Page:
The campaign office of Alexandria Ocasio-Cortez sits deep in the Bronx, across the street from a Chinese takeaway and 99-cent discount store, near enough to a railway bridge to hear the rumble of passing trains. The front window of the plain redbrick building is dominated by a big, smiling photo of the US congresswoman and notices that say: “We welcome all races, all sexual orientations, all gender identities, all religions, all abilities,” and “We say gay in the Bronx”. Inside, the words “¡AOC! ORGANIZING BASE” are printed in giant purple letters on a wall.
Ocasio-Cortez, who at 29 became the youngest woman and youngest Latina to serve in the House of Representatives, is now 33, twice re-elected and comfortable in her political skin. She could hardly be described as an old hand but nor does she channel the shock of the new. She deploys social media with enviable authenticity; she grills congressional witnesses like a seasoned interrogator; she is an object of perverse fascination for Fox News and rightwing trolls; she has been around Washington long enough to draw charges of “co-option” and “selling out”.
“AOC Is Just a Regular Old Democrat Now,” ran a headline on New York magazine’s Intelligencer website in July. The article’s author, Freddie deBoer, argued that Ocasio-Cortez’s appearance on the Pod Save America podcast to announce her endorsement of Joe Biden for president in the 2024 election was her “last kiss-off to the radicals who had supported her, voted for her, donated to her campaign, and made her unusually famous in American politics”.
The Ocasio-Cortez who sits for an interview with the Guardian is clearly aware of the leftist’s eternal dilemma – purity versus pragmatism – and determined to navigate it with care. She makes clear that Biden cannot take progressives for granted next year but urges Democrats to unite against the bigger threat of “fascism” in America. She condemns the invasion of Ukraine by the Russian president, Vladimir Putin, but wants the US to be clear about its aims there and acknowledge “the anxieties of our history”.
And after a summer of extreme heat and wild weather, she evidently worries that incrementalism will not be enough to address a climate crisis that is crying out for revolution.
Ocasio-Cortez’s first legislative proposal after arriving on Capitol Hill was a Green New Deal that envisions a 10-year national mobilisation in the spirit of President Franklin Roosevelt’s 1930s New Deal. That went nowhere, but last year Biden did sign the Inflation Reduction Act into law, touting its $369bn investment in clean energy and climate action as the biggest of any nation in history.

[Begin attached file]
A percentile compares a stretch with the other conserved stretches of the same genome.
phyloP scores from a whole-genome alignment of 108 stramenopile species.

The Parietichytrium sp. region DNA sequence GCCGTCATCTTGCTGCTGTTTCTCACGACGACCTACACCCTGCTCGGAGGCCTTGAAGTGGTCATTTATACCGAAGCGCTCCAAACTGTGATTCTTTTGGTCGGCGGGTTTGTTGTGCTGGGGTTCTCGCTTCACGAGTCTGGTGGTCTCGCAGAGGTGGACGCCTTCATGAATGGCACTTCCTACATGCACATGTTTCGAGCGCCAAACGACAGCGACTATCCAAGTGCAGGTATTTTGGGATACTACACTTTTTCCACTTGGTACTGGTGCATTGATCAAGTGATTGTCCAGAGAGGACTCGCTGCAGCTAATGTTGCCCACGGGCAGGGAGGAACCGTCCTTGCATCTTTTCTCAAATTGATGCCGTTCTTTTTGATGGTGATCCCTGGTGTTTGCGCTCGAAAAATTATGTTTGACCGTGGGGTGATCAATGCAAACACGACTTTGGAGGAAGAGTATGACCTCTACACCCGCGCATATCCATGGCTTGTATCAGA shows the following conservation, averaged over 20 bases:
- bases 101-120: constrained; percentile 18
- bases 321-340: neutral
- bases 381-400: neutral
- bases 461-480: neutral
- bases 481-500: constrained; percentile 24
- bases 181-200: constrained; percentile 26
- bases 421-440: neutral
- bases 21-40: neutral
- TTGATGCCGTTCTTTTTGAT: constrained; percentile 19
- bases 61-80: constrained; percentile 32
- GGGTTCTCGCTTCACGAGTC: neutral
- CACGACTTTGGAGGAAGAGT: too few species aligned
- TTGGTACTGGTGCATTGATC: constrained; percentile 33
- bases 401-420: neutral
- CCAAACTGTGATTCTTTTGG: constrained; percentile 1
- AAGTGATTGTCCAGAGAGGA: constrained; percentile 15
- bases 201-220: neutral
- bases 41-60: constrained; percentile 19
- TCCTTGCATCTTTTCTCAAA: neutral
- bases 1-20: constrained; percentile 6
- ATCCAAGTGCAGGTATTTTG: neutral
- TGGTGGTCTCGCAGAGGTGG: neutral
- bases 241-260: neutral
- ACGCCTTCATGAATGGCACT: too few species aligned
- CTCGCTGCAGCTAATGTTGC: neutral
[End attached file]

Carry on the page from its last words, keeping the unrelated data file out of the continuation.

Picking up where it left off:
However, the president also approved more oil and gas drilling permits in his first two years in office than his predecessor, Donald Trump, according to the Bureau of Land Management.
It is, Ocasio-Cortez acknowledges, a mixed picture. “What is difficult is that the climate crisis does not really care about the political complexities that we very much have to grapple with in our work,” she says, wearing a blue dress with floral shoulder pattern and sitting on a long wooden seat dotted with black and yellow cushions.
“We can celebrate all of these policies that result in reductions but we also can’t erase them with increased oil and gas production. I’m very concerned about where our net math is on that because we can calculate, yes, we had an enormous amount of reductions that are represented in the Inflation Reduction Act, but this is not something that can be measured necessarily in dollars and cents.
“It’s measured in carbon tonnes and in emissions and there’s a lot of funny math that happens in emissions when people talk about clean coal and how fracking somehow reduces our carbon emissions, when we know that it increases methane, which is far more powerful than CO2. While on one hand we can applaud the progress, on the other hand that in no way erases the the setbacks that we’ve had.”